BankAmerica's plans aren't limited to enhancing its product line. In the third quarter it will go live with a processing system that will incorporate credit scoring and relationship evaluation functions now split between two systems. The new system also will be able to interface with other data bases.

The upshot: BankAmerica will be able to process more loan applications faster; during its recent promotion it handled up to 1,000 a day, Mr. Bowman said. Moreover, the bank will be able to install an automated loan- by-phone system, add pricing options, allow remote access, and incorporate its own credit scorecard

Further, the system will let BankAmerica increase the size of its credit-scored loan products. It could raise the cap on loans without documentation to $100,000 and the one on loans with minimal paperwork to $250,000.

"It will upgrade everything," Mr. Bowman said of the system.

The bank has been developing the system and scorecard since last year. Mr. Bowman declined to disclose the cost of all this research and development, but conceded it was expensive.

Mr. Bowman said the unit was able to get the resources it needed by virtue of its status in the company. The business banking division is independent, with Mr. Bowman reporting directly to vice chairman Luke Helms.

"People underestimate the power of organization," he said. "Where you are in the organization tells you what you'll get. I don't have to go through different layers; I go to the decision makers."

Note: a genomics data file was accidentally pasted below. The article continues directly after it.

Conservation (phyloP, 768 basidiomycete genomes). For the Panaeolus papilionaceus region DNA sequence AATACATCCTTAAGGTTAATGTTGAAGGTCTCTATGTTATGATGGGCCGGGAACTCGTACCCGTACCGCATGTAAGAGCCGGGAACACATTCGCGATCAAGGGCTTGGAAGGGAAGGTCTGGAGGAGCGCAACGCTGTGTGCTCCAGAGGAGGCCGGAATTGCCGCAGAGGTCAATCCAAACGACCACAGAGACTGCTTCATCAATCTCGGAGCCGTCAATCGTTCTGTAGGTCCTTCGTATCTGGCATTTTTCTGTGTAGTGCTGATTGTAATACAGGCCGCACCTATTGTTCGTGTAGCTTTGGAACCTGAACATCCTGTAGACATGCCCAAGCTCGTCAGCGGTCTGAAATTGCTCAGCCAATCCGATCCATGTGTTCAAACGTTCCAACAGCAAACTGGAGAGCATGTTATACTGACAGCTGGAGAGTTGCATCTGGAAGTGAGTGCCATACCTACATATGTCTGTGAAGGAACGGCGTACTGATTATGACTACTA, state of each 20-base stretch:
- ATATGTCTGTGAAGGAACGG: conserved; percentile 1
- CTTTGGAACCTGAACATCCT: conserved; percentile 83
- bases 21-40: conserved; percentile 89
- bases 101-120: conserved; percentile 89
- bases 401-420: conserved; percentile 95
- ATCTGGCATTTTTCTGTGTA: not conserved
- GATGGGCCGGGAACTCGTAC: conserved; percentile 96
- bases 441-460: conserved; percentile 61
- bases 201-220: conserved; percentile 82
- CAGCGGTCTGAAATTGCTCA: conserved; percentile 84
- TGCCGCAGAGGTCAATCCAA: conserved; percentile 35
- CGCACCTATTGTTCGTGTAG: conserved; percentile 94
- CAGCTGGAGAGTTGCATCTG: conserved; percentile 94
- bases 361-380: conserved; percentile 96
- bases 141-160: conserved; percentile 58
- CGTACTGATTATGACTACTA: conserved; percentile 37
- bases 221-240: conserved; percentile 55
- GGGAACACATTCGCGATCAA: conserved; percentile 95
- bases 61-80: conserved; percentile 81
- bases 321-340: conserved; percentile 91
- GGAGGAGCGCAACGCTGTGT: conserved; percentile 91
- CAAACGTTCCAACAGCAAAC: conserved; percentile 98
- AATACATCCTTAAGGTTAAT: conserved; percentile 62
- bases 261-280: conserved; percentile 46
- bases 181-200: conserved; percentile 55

This structure differs from that at most other banks, which put responsibility for small business under either a commercial or retail banking organization. Small business can get lost in the shuffle, Mr. Bowman said.

BankAmerica made small business autonomous during its 1992 merger with Security Pacific Corp. The combined banks owned a market-leading 30% share of small-business deposits in California.

"We were good-sized, but nobody was running the business," Mr. Bowman said.

Mr. Bowman said he was tapped because he had experience on the retail and commercial sides of the business and also had decades of experience with the company.

"I'd been in the company and I knew who to talk to and how to get things through and I don't take no for an answer," he said.

Once it was started, the business banking division completely overhauled products and underwriting standards, Mr. Bowman said. In its first two years, the division also closely analyzed its business costs.

"We know our cost structure," he said. "We know the nitty gritty of the business."

Increased use of automation and cost reduction has pushed up the unit's profitability, Mr. Bowman said.

"Our return is in excess of 25% when you take the total relationship," he said.

With the bank's senior management apparently sold on the value of the small-business segment, Mr. Bowman has tried to get the branch network - which handles most small-business customers - to buy in as well.

Educating the bank's sales force was a key reason behind the $10 billion loan program.

"We're such a big bank that our people concentrate on what they see and hear right in front of them," he said. "We used the promotion to say that small business is as important as everything else we do."